Vox Sound Limited - articles in Beat Instrumental
mid 1970 - 1973
Below, a growing collection of articles on "Vox Sound Limited" (VSL), the successor to "Vox Sound Equipment Limited", in Beat Instrumental magazine from 1970-1973. July '70 is the moment when we first see the company's new name.
Notices and articles on the Vox solid state range during the JMI period (1967 to early 1968) have been gathered here.
VSEL articles in Beat Instrumental mid 1968 to late 1969 are here.
A quick shot of the relevant part of the "Focus on Amplifiers" in "Beat Instrumental" magazine for February 1970. No Vox. The company probably had not fully reformed yet as "Vox Sound Limited".
Beat Instrumental, no. 87, July 1970. Notice on Vox from the "Guitar Guide". "The new company of Vox Sound Limited have reduced their range of guitars to three models."
Also from July 1970, VSL providing the equipment for the International Festival of Music in June. Los Bravos and Omega (Omega Red Star) were relatively long-standing customers of Vox.
Beat Instrumental, no. 90, October 1970. Report of the Associated Musical Instrument Industries fair in late August. Not all that much to write home about by all accounts.
Beat Instrumental, no. 93, January 1971. From an article entitled "Focus on PA". Note on the Vox equipment available.
Beat Instrumental, July 1971. The preamble to a short section on Vox, the Defiant strangely said to be "new". Note the address - still Erith. But the move may already have been in progress.
The body of the notice on Vox equipment, along with prices, in Beat Instrumental, July 1971. The Defiant and Supreme, just to take two quick examples, are the same price as in August 1970. See the yellow VSL pricelist here. New to the range are the 100 watt Focus speakers. A surviving set can be seen at the foot of this page.
Two illustrative pictures from the July 1971 piece on amplifiers. The Defiant pic is an old one, from JMI days, showing a pre-production amp.
Beat Instrumental, no. 100, August 1971. The account of the AMII Trade Fair at the Russell Hotel, August 1971. The Slavemasters - on which see this page - were presumably prepared for release at the show. The V100 had already been advertised in Melody Maker - April 1971 - though here we have its price: £87.25. Decimal currency was still new at the time. The mood seems relatively upbeat - certainly a huge improvement on the year before. The full-page advert from Aug. 71 is here.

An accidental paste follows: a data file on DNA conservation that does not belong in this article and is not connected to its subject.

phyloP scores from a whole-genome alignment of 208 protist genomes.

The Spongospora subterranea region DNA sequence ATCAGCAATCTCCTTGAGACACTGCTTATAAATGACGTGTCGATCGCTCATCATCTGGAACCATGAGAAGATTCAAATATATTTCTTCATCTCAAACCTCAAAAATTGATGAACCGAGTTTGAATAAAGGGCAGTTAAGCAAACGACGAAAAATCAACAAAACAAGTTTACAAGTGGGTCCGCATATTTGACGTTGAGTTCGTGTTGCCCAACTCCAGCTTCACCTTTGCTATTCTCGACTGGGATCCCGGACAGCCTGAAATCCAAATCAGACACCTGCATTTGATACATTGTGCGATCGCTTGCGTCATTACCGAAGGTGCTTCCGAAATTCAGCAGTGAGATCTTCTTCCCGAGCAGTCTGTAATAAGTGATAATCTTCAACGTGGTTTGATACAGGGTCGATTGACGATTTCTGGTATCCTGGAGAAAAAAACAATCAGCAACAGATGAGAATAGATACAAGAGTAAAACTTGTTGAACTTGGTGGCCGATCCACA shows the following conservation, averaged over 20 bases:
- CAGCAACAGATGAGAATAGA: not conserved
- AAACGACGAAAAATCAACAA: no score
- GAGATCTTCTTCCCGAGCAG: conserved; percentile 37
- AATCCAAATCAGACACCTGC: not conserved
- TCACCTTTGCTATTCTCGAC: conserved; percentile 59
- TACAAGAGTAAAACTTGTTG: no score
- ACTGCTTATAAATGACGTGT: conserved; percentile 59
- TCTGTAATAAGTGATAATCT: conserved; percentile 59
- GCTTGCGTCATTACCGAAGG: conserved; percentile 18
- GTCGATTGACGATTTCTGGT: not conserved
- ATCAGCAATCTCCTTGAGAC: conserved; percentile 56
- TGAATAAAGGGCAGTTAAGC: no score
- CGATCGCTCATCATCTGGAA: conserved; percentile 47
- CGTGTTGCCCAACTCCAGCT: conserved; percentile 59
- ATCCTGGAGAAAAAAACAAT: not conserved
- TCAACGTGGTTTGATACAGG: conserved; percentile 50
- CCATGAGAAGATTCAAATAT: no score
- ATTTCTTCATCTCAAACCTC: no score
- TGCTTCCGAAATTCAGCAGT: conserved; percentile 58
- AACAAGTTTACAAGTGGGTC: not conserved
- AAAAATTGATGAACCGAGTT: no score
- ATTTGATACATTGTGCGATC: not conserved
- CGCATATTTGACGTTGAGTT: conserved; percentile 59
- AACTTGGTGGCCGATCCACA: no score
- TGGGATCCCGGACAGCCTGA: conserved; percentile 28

By August 1971, Vox Sound Limited had moved from the old Vox Works at Erith. The new office and showroom were at 9 Gees Court, a small but smart alley off Oxford Street just by Selfridges.Production moved to the Birch-Stolec factory at St Leonards-on-Sea, near Hastings. Staffing of the sales team is mentioned in the notices from November, below.
Also from August, a shot of Macari's Musical Exchange in the old Jennings shop on Charing Cross Road. At left, two AC50s and T60 or T100 cabs, an AC100 and 2x15", an AC50 Foundation Bass, and two Super Foundation Basses. To right, a SS100 PA, an AC30, and just visible, a Defiant.
Beat Instrumental, September 1971. The setting up of a music shop, hardly coincidentally, not too far from the new Vox/Birch-Stolec factory.
58 Norman Road on Google Street, a couple of years ago, then and probably now a Gallery Shop.
Beat Instrumental, no. 103, November 1971. Notes on the new "Vox Sound Limited" office and personnel. £100,000 of export orders was no small feat. The last line is intriguing: "On their stand at the Canadian show, Vox will be exhibiting their latest range of educational and PA equipment."
As this is the November issue, the event had of course already taken place. But what was Vox educational equipment?
November 1971. Note the new addresses. In two ads from April 1971 Vox is still in Erith. Below, two further snippets from Nov. '71, the second noting sales of £100,000 following the Associated Instrument Industries fair in August.
Beat Instrumental, December 1971. A note on the organs available from Vox Sound Limited.
Beat Instrumental magazine, June 1972.
Some items from summer 1972 showing that Vox gave up its London office and showroom at 9 Gees Court in late July or early August, moving subsequently to Beaconsfield Road, Hastings.
Above, two items from B.I. in July '72 - the advert for guitars, giving the factory address (see the other ads below, entry for 8th July); and a short note in advance of the A.M.I.I. putting in a good word for Vox, still giving 9 Gees Court as the address of the office and showroom.
Beat Instrumental, August 1972. A note on Vox in a feature on "Amplification" coinciding with the year's A.M.I.I. show in Russell Square. Note the Beaconsfield Road address. For a pic, see below (entry for 7th July).
Beat Instrumental magazine, September 1972. Note the new address of the office: 94-96 Beaconsfield Road, Hastings.
Beaconsfield Road as it was a couple of years ago when the Google Street camera car passed by. Numbers 94-96 are the taller of the three buildings in the small complex.
Beaconsfield Road was around a mile away from the Birch-Stolec factory in St Leonards.
Below three adverts for the new "Vox Sound Limited" guitars - fine-looking instruments:
For the first half of 1973 (ie. up to and including June), Beat Instrumental magazine gives the small notice below:
Vox is no more. There are no adverts, no mentions in the sections on musical equipment, no reports.
A vignette picture of Macari's Musical Exchange, 102 Charing Cross Road, in 1973 from a full-page ad. for Macari's in Beat Instr., June '73 - "Vox" still above the door, though nothing is said of the company in the ad's text.